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Move Ground to move forward.

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16 minutes ago, Fuzzar said:

Indy, these old fellas have got you in a three pronged pincer manoeuvre. Quick, go to bed! 😂

old fella !

dear me

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Animosity aside, this has been a great read. My natural position would be to expand, I hate to think how much money we've lost over the last 10 years or so,by not having enough capacity to let everyone in. Also, a generation of kids growing up unable to see the Team play regularly is going to impact on the Club's finances for the next 40 or 50 years. 

On the other hand, despite being a yo-yo Club our financial position has been fragile for as long as I can remember,  with that in mind, I agree that if it is to be done, the timing has to be right. 

That said, ultimately, we will have to rebuild at some stage, that's unavoidable, do we wait until we have no choice?

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I think expansion is probably inevitable but that is the route I'd go down over a whole new stadium.

I think we could easily support something between 32-35k at the Premier League level and make it worthwhile financially at Championship level. There is a lot to consider though.

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A couple of pages have passed in my absence so I'll pick out the highlights:

What Bowkett and McNally said in 2012 bears little relevance now. Seven years is a long time in football and the personnel, opinions, circumstances and most importantly the finances involved have all changed.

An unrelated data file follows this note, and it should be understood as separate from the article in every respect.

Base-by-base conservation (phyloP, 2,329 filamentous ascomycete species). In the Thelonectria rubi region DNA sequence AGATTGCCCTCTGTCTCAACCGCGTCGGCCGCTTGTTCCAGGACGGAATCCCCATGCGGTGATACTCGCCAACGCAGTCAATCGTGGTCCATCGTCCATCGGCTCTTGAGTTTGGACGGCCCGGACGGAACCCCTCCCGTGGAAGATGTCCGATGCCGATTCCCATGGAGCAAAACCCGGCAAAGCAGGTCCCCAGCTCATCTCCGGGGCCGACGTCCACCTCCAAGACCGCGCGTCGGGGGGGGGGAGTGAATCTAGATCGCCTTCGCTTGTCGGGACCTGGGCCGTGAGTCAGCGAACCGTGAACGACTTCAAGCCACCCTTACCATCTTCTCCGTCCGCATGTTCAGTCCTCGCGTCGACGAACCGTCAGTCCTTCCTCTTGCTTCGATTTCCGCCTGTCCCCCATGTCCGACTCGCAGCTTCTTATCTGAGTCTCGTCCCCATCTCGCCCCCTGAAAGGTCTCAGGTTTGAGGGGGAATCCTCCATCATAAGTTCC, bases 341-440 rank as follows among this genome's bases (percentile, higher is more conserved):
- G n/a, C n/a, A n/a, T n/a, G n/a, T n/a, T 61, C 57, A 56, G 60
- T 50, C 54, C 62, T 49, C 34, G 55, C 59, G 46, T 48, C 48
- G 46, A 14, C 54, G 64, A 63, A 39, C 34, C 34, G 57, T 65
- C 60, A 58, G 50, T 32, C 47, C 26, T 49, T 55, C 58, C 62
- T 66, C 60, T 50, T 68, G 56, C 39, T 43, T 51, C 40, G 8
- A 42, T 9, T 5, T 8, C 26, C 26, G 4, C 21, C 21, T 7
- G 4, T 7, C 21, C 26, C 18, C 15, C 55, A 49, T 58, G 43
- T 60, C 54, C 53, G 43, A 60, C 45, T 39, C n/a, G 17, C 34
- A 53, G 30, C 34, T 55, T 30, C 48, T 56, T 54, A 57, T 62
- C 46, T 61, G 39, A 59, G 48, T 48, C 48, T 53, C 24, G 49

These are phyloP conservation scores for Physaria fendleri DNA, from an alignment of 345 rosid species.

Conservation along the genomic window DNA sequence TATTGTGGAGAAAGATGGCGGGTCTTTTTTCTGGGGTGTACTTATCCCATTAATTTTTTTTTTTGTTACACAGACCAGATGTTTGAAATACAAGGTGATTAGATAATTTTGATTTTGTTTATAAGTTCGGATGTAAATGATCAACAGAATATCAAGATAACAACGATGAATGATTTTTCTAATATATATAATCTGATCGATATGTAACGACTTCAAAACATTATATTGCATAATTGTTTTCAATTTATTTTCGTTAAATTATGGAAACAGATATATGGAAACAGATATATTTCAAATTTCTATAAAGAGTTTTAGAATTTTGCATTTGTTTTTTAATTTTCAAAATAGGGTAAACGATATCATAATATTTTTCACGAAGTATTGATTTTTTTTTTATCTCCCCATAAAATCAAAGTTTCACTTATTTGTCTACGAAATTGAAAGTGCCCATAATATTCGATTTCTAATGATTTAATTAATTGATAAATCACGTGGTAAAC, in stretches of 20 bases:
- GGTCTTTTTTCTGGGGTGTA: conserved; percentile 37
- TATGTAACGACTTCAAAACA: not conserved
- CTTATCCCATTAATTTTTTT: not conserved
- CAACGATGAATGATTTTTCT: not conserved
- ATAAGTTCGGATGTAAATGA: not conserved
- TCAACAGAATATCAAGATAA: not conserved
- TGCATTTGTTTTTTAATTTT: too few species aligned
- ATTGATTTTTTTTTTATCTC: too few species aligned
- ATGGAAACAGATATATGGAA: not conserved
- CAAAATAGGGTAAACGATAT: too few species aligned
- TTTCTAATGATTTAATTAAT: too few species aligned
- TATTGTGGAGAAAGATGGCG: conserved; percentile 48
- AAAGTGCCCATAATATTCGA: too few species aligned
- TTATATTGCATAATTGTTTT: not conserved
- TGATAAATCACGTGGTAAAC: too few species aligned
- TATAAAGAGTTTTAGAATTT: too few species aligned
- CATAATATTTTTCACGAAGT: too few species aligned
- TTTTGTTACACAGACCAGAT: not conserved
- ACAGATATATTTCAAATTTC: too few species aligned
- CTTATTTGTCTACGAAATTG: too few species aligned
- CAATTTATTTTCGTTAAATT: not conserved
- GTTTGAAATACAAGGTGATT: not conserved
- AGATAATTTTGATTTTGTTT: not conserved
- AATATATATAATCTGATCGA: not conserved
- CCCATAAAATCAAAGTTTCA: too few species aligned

The comment about 'people wanting a seat when the times are good without wanting to pay for it' is a little bit out of place here. I think pretty much everyone getting involved in this debate are either season ticket holders or exiles, all of whom would be just as prepared to watch us against Wycombe in League One as they would against Man Utd in the Premier League. This isn't the club's Facebook page, which is full of fair-weather fans.

In conclusion, I'm still of the belief that should we stay up this season, we could and should invest while we're in arguably the best financial position we've ever been in, and possibly the best financial position we'll be in for years to come. £100m guaranteed in TV money this year, another £100m next year if we stay up, plus we'll inevitably sell a couple of our young stars for £20m+ each. In addition to the other revenue streams we get in the Premier League, I'm sure we can find a way to free up £30m to build the stand without taking out a massive bank loan and risking the club's future. Should we go down, £30m or a big bank loan is too much to spend/risk on something that is desirable but would not be essential in the event of relegation, so we wouldn't do it, that's obvious.

 

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17 hours ago, PurpleCanary said:

To add some figures to that. In the 15 seasons since the South Stand was doubled,most of those 4,000 seats have been taken up, and not at the expense of other areas of the ground. Impossible to be precise, because attendance figures are not broken down stand by stand. But on average I would say at least 3,000 of those 4,000 seats have been filled per season.

As to how much the stand cost, I remember Doncaster saying it was close to £10m (I dimly recall £9.4m or £9.6m) rather than the £6m said at the time. Perhaps the  difference was the interest we paid. Anyway, add a bit and say, for the sake of argument, it was £12m in total, capital and interest.